Glass and ceramics go hand in hand; after all, normal glazes usually include silica, which is the main former of glass. Putting glass beads in your pottery can create the most amazing results. After your piece has been glazed, the light will bounce off the glass, making it look quite a lot like a precious jewel. The colors, so bold and vibrant, really catch the eye. Any ceramic work you produce with glass is guaranteed to be a bit of a showstopper. If you’ve ever heard the term "warm glass," this is the method they are talking about.
How to Do It
The great thing about creating this kind of work is that you don’t need anything special to create it; you can use relatively cheap glass and put it through your normal ceramics kiln, as you can vary the temperature of your ceramics kiln.
The main difference between a glass kiln and a ceramics kiln is that glass kilns fire from the top down, typically to get an even heat on flat glassware, and ceramic kilns fire from elements around the kiln to heat the objects evenly. There are some factors you should be aware of, however, especially the fact that when glass is heated, it expands, and when it cools, it contracts, so you’ll need to make sure it has the space to do this within your work to avoid the chance of it cracking at any point during the firing.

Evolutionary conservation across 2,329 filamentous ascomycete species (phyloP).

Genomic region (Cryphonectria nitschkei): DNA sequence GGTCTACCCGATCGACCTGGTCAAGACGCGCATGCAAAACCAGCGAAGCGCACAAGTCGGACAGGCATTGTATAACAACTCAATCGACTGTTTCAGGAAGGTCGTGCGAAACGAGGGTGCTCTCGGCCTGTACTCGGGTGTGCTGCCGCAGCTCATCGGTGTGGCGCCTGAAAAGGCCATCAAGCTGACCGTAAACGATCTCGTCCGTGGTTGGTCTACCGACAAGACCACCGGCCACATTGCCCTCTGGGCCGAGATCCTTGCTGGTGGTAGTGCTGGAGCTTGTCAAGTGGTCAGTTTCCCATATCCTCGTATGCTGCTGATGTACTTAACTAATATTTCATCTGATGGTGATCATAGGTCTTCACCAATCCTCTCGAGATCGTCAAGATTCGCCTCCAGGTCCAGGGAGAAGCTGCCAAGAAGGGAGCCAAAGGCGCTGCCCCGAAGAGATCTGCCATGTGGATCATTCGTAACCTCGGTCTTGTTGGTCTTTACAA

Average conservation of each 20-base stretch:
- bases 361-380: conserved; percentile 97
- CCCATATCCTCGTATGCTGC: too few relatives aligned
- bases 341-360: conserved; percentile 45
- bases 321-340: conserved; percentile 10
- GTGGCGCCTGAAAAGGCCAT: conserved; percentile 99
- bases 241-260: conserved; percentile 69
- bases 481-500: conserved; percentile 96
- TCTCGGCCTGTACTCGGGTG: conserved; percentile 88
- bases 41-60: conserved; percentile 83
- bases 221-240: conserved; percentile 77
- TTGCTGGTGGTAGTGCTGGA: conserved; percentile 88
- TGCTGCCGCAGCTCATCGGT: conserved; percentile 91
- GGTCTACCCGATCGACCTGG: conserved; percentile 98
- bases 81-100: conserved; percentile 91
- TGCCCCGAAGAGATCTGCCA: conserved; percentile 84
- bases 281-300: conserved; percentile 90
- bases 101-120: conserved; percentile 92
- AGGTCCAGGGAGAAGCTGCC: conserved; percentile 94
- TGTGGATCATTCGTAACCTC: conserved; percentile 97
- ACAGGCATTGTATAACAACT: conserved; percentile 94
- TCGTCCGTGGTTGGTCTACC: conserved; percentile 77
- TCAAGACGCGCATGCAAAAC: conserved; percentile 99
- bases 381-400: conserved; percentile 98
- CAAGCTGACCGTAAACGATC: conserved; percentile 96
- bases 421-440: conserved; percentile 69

If you’re starting out using ceramics and glass together, it’s best to start with something simple, like a bowl that has a fairly wide base for the glass to melt and pool into. Be careful not to use too much glass in your work. Here, a little goes a long way and you don’t want to run the risk of the changing state of the glass to crack your ceramics.
There are several different ways you can apply the glass to your work. Firstly, you can put it on top of the glazed work. For a different result, you can glaze your work and then scrape back the glaze in certain places and put the glass in these places. There are quite a lot of factors to consider with this, as the type of glass you use and the type of clay you use will have a big effect on the finished result. It’s advisable to test out your clays and a little glass together on a few test tiles before you fire your main pieces with glass.
The results with this type of work are quite literally endless. For a little inspiration, check out the work of the incredible ceramicist Steven Branfman, who rolls his ceramics in crushed glass and puts them through a Raku firing, creating the most mind-blowing textures on the outside of his work.
Types of Glass to Use
As with clay, glass changes state at varying temperatures according to the components it’s made from. Lakeside Pottery writes that "standard soda lime silica, the most common kind of natural glass, melts at 1500 C (around 2700 F)" while "pure silica needs fluxes to melt at a lower temperature." It's best to fire the work slowly to start with.
A neat way to work with ceramics and glass is to use glass beads, as the colors are strong and they are a good size and soft round shape. Avoid the temptation to use broken glass for two reasons; the temperature it melts at and for safety.
The main issue is that your ceramic ware will only be able to be used in a decorative sense; the pieces won’t be food safe when fired with glass. The reason for this is that the glass surface will have tiny cracks, which could collect bits of food or dust.